Robin Hathaway's characters are believable and engaging.  One has trouble believing, in the beginning, that the villains Ilsa and Redik are bad people.  A nice comfortable book with enough of a spine tingle to keep you reading.  The descriptions of Prague are wonderful.  Makes you want to go there.
                                                                        Reviewed by C.J. Curry


Barbados Heat by Don Burns

Publisher: St. Martin's Minotaur ISBN: 0312304927

Congressman Shapply has been murdered, and Mick Sever, an entertainment journalist, has decided to pursue the story.  Not only do the two share a past, Shapply’s son, Nick,  was once Mick’s best friend until some shady deals depleted Mick’s finances, but also Shapply had mysteriously turned from music promoter to outspoken critic of music lyrics, causing an uprising in the music industry. 

There are plenty of suspects to be had, but it's Nick and a rap singer who are currently being held for the crime.  But suddenly clues are hinting at a connection to the murder of a young girl 20 years previously, which took place in Barbados at a party the Congressman had attended, along with some other shady characters responsible for Mick’s loss of finances.  So dodging bullets and explosions, Mick and his “posse”, ex-wife Ginny, and music promoter, T-Beau, travel from city to city searching for answers and hanging for dear life.

A fast-paced thriller, there are both positive and negative aspects to this story.  Some decent social commentary on the controversy surrounding violent lyrics is addressed, with both sides being fairly presented.  Mick’s relationship with his ex-wife is also tenderly explored, adding a touch of softness to an otherwise hard tale.  On the flip side, some of the story comes off as just a tad too hip, and Mick’s survival after so many attempts on his life is simply too incredible for belief.  And the constant referral to the Congressman’s possible “affair” with the 13 year old murdered girl is a bit disturbing—“affair”???  But all in all, for those who like a fast and slick read with plenty of action, this will surely do the trick.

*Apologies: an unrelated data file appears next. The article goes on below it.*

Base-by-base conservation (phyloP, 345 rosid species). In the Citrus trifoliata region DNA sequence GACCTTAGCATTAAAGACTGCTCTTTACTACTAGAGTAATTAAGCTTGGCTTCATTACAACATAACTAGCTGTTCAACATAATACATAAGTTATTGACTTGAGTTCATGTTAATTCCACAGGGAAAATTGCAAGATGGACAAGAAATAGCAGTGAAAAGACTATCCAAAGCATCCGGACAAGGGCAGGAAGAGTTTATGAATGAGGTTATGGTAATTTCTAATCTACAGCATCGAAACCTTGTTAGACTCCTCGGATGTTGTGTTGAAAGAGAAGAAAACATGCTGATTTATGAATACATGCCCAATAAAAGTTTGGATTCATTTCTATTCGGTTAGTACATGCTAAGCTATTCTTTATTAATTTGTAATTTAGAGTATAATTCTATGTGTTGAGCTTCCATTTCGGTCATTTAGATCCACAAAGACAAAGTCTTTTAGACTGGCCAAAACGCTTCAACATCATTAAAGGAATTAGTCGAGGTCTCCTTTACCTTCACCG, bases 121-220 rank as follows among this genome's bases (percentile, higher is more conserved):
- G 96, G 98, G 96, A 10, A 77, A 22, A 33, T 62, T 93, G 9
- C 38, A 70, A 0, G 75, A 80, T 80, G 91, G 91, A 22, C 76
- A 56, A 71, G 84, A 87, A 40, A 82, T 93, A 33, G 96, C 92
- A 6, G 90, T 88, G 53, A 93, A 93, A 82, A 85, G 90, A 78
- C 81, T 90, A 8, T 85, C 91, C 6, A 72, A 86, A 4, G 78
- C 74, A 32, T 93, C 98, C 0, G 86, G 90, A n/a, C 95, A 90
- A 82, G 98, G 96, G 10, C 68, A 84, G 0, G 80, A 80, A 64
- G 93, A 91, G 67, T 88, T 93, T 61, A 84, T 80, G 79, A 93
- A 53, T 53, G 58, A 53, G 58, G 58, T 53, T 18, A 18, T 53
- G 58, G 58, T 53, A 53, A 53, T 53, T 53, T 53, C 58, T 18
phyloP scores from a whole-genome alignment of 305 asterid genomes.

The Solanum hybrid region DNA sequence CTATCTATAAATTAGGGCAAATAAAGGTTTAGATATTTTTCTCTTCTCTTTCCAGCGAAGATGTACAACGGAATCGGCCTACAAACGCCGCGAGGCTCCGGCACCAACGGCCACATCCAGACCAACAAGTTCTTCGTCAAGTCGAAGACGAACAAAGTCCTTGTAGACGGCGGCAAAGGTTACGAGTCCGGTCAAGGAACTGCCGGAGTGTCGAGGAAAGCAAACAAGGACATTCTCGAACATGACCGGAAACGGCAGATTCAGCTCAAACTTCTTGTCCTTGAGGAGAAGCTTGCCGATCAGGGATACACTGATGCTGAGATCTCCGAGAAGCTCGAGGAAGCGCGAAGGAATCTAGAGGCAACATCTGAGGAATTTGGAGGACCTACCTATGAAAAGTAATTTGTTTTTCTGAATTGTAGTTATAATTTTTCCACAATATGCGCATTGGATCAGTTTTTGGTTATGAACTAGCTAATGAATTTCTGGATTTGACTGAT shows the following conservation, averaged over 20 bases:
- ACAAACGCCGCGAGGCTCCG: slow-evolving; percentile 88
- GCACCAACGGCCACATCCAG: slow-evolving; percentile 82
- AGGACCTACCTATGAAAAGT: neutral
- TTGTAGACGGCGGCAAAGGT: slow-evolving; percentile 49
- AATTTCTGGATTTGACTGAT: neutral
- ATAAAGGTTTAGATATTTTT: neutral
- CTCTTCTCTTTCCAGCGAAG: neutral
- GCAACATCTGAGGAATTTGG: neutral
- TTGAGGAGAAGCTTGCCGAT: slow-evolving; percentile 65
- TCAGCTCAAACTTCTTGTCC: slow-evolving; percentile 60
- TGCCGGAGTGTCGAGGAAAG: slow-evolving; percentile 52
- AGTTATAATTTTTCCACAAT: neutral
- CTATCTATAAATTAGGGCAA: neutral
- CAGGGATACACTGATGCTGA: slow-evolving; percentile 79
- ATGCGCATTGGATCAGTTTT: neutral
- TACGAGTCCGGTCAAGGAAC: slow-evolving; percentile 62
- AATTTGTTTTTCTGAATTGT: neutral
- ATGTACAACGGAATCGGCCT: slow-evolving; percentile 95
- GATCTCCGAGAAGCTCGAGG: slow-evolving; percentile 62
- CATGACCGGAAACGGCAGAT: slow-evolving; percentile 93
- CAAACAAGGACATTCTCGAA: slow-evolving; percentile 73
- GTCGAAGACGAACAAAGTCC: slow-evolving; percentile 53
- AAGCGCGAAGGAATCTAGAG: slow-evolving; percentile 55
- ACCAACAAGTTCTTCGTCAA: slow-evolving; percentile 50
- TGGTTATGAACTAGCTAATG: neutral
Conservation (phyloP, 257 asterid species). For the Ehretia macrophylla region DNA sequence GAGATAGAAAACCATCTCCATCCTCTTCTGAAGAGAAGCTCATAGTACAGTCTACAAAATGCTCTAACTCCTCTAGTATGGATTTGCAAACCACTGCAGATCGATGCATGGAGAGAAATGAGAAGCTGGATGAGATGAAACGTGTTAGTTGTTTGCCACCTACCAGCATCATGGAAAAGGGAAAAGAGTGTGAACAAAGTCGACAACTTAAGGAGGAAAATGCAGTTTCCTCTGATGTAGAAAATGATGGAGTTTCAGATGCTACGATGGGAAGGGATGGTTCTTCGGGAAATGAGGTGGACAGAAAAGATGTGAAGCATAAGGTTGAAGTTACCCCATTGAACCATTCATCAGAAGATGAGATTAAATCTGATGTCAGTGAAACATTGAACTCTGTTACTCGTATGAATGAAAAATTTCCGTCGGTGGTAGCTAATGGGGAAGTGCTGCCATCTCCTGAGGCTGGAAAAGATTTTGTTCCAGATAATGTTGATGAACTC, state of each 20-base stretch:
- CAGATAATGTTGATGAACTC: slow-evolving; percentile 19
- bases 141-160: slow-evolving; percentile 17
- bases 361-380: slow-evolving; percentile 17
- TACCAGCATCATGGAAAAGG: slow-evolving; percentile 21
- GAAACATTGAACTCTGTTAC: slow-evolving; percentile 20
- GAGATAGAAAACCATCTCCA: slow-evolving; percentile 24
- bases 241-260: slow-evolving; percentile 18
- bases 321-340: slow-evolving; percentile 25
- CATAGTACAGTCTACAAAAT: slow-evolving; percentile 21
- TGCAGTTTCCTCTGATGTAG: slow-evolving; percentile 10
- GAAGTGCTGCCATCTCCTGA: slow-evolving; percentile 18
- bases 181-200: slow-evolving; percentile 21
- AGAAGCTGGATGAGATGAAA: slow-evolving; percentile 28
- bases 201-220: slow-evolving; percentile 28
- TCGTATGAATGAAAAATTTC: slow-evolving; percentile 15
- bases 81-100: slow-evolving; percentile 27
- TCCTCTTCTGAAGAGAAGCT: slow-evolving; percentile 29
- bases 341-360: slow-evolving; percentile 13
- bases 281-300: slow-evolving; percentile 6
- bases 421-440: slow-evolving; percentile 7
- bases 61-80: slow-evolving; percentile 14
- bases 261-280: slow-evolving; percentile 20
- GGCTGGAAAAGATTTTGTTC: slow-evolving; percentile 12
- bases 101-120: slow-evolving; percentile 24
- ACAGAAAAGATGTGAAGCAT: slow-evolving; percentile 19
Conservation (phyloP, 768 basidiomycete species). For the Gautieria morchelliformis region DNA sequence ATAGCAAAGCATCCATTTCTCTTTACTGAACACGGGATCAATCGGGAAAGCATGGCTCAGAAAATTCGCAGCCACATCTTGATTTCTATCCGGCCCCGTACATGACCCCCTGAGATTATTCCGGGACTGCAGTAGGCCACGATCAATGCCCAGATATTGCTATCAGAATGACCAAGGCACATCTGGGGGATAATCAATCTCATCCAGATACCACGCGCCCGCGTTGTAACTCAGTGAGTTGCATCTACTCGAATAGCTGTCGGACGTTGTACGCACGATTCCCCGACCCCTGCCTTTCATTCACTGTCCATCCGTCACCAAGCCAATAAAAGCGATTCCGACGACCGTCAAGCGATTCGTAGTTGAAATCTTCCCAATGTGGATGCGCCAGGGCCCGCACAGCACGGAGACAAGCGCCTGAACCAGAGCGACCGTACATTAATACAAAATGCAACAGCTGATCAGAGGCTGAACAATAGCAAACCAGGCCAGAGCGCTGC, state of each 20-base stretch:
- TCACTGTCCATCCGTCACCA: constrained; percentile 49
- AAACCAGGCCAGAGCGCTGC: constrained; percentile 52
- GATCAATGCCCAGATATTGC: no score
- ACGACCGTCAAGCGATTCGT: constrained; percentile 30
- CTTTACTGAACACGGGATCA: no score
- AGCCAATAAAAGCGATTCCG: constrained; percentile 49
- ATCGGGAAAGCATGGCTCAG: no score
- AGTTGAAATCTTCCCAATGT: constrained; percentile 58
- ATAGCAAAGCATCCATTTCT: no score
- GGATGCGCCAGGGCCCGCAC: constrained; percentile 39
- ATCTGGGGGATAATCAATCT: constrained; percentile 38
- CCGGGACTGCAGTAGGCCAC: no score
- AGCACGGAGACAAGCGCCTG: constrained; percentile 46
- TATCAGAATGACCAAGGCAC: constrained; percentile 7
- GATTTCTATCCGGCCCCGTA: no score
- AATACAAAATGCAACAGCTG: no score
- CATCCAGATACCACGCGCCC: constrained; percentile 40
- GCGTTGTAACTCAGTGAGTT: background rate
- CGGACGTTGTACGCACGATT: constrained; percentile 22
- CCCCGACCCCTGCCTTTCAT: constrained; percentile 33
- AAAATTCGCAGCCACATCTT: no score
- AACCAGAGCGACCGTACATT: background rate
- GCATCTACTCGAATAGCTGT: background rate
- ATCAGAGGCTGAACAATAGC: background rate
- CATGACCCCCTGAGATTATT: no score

-Reviewed by Stephanie Padilla


Fogbound by Joseph T. Klempner

 Publisher: St. Martin's Minotaur  ISBN: 0312310676

Eighty-two year old August Jorgensen, a retired judge living in an isolated light house, is one day visited by three employees of Trial TV.  Knowing the judge had retired primarily because he was weary of the increase in death penalty executions, which seem to him to target minorities and the developmentally disabled, they have a proposition for him.  A case involving Boyd Davies, a man convicted of rape and murder, has made it all the way to the Supreme Court, in which his penalty of death is to be argued.  They want the judge to argue the case, thinking he will bring an added stateliness to the court, as well  as increased ratings for the proposed show.  But unbeknownst to the judge there is much more going on than meets the eye, for the man may be innocent, and those in the know might just kill to keep it quiet.

A cautionary tale that begs the question of when a means to an end has simply gone too far, there is definitely a viable social statement to be had here.   And the treatment of the unfairness of the death penalty is also suitably and appropriately addressed   However, the book could have done with some additional editing for consistency issues, which after awhile became distracting, causing some damage to what could have been a much more powerful story.  But the judge, a wily and compassionate character, added great appeal and almost was enough to rectify the problem.  All in all, the issues addressed are important enough that this is recommended to those who are open to exploration of such controversial questions.

                                                           -Reviewed by Stephanie Padilla